He laughs without much humor and says that he’s fine, that she shouldn’t give a damn if he’s fine or not, and that maybe she should be more vicious and guarded, like it might not be such a bad thing. She nods and wipes her eyes. Silence falls over them and he feels as if he needs to break it, so he asks her how long she’s been there.
She shrugs and says nothing.
He suggests they leave and go somewhere else.
“Because, honestly, you’re just sitting and stewing in your misery and that solves nothing- it only begets more misery.”
“What could we do?”
It’s an innocent question, but the answers that immediately spring to his mind are not. He takes a second to compose himself because he doesn’t want to scare her; she is good and pure and that is what he likes – loves? – about her. He has to protect it; he has to keep it safe. “Where have you always wanted to go, but have never been?” “France,” she answers without hesitation, like she’s simply been waiting to be asked that very question.
“… if you’d only asked me.”
“If I don’t ask you, would you ever think of asking me?”
I am always surprised (whether it is pleasant or not has yet to be determined) by which blog posts garner the most attention and end up receiving the largest amount of views. The last entry I posted was personal and somewhat pessimistic, kind of made me seem shallow and pitiful, and has more views than the short story I wrote. A wonderfully caring colleague sent me a Facebook message absolutely dripping with sympathy and a classmate whom I have not seen nor spoken to in years, left an encouraging, empathetic and appreciated comment on my blog. These things surprise me.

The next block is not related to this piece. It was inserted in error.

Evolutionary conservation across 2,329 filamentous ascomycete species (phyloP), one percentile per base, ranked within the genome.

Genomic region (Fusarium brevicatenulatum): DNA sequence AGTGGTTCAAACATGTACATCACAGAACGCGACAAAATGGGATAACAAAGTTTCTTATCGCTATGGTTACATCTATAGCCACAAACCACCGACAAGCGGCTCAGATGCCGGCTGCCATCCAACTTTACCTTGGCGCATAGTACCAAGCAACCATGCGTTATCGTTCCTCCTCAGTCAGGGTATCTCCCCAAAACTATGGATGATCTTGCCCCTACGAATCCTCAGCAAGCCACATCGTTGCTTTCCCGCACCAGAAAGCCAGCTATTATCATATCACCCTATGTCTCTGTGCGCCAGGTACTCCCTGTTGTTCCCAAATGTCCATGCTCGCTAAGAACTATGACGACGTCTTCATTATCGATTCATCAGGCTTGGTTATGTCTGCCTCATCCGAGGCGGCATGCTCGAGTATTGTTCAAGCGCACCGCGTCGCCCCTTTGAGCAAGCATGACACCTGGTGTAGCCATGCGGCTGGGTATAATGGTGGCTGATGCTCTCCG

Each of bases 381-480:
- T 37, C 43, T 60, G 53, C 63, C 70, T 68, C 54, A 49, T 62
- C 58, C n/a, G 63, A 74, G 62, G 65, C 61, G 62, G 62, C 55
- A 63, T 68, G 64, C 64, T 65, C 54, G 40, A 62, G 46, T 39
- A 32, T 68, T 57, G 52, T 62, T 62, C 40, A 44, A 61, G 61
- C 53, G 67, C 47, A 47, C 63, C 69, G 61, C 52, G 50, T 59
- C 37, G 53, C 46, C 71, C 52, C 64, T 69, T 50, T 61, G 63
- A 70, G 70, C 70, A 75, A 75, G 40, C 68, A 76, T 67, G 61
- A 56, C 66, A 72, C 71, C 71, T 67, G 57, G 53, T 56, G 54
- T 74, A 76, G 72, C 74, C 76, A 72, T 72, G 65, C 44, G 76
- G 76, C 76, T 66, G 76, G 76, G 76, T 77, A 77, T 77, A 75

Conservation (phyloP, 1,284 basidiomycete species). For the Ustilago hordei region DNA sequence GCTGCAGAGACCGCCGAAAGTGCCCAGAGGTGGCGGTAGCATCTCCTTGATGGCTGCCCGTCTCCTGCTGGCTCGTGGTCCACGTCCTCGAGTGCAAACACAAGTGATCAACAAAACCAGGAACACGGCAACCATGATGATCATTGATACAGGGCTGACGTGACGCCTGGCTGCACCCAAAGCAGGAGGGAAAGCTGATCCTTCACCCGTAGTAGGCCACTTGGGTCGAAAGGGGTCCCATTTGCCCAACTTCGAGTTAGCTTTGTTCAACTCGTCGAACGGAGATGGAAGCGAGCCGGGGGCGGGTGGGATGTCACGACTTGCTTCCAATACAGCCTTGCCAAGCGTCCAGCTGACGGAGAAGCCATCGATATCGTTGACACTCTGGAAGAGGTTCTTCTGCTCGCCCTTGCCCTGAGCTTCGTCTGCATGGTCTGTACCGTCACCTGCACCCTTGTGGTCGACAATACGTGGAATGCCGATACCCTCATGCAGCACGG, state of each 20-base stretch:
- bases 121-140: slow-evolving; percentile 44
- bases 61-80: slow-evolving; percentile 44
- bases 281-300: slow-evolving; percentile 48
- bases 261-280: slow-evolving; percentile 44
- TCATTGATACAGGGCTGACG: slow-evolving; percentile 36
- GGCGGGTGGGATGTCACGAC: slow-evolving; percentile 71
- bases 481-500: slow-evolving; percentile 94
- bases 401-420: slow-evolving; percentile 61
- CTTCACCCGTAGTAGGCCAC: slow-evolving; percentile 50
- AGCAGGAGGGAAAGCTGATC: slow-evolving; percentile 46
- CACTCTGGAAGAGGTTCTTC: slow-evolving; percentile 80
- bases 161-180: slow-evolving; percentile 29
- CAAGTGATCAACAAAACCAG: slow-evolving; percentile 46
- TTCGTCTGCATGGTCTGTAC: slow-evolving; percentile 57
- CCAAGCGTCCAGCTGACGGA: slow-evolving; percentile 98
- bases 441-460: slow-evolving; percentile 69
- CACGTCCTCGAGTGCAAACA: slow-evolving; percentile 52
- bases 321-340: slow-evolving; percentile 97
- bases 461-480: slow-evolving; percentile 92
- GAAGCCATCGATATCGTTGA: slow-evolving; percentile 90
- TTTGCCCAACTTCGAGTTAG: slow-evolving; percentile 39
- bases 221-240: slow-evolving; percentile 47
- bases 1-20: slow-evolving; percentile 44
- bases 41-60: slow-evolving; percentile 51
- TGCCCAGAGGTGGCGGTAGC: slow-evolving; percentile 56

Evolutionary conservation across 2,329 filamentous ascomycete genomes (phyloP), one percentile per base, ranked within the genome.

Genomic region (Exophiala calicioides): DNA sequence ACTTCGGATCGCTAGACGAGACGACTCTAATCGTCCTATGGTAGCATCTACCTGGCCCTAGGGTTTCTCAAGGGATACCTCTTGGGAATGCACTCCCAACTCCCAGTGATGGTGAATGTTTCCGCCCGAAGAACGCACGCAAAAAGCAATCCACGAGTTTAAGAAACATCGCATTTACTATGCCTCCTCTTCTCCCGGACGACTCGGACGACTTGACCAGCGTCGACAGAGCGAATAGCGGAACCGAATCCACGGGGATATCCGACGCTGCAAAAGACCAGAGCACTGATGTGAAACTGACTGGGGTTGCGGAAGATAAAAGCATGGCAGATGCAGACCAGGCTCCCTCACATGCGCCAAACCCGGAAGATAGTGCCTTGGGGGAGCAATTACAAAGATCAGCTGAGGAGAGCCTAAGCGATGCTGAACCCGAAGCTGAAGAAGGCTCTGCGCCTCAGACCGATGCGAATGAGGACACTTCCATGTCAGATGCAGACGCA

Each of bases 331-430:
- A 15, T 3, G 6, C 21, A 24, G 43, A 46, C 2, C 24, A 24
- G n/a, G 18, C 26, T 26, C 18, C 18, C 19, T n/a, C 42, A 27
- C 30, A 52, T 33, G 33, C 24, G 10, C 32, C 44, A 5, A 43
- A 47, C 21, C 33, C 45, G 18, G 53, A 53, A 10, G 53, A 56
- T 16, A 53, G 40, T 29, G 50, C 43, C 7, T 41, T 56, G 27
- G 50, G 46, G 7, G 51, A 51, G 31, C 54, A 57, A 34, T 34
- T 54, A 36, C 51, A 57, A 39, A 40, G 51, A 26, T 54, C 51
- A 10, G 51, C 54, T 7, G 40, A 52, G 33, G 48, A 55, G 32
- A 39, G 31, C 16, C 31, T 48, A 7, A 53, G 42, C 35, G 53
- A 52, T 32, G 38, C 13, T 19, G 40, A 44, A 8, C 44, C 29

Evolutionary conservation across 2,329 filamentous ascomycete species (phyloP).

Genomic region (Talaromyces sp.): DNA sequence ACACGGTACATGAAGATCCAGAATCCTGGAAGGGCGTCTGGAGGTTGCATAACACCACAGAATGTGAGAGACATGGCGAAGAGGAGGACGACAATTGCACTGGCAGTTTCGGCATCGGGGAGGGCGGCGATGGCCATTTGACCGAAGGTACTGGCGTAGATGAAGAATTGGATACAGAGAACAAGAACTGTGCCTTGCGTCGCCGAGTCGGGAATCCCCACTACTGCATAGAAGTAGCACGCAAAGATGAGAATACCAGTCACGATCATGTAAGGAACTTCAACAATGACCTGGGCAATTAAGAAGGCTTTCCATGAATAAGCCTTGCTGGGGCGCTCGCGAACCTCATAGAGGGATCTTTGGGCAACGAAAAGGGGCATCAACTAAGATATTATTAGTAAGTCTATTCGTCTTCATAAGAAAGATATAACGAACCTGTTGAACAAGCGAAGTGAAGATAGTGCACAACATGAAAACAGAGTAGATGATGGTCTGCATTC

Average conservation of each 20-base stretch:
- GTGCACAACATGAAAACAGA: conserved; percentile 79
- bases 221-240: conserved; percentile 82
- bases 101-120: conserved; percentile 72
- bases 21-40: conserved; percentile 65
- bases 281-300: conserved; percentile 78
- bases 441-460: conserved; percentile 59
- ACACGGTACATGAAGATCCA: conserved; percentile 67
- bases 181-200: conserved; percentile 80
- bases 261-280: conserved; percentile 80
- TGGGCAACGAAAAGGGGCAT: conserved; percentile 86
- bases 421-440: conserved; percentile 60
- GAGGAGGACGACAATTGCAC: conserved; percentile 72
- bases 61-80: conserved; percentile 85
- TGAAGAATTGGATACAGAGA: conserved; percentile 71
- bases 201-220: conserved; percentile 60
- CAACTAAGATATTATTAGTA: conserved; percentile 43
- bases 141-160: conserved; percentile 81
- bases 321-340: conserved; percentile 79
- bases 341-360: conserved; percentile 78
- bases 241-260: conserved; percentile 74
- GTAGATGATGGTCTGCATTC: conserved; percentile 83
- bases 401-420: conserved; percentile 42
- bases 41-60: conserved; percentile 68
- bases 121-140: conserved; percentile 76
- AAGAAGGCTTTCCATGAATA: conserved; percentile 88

I guess it’s like that part in the movie “The Breakfast Club,” where Basket Case Allison dumps all her baggage – literally and metaphorically – on the couch, thereby inviting everyone into her problems. So it’s unreasonable then for her to be angry when people comment, offer advice, and so on and so forth. It’s just that I honestly was not looking for pity, sympathy, or attention – I was just purging thoughts, just writing. It is a fine line between my private self and public self and balancing how I see myself against how others do. I know I shouldn’t care, but I do and that’s how I am, take it or leave it.
I have a deplorable habit of being interested in men whom I cannot have – the distance keeps me safe from rejection, and it keeps me romantically tragic.
I need to start reading Stephen King again.
When it’s rainy, I want to stay in my bed, curled beneath the covers.
The roses in my classroom are dying.
Why am I always so negative?
A radio station contacted me back! It is run by a high school in Atlantic City. It will most likely have an incredibly small audience, but it will be more of an audience than I have now.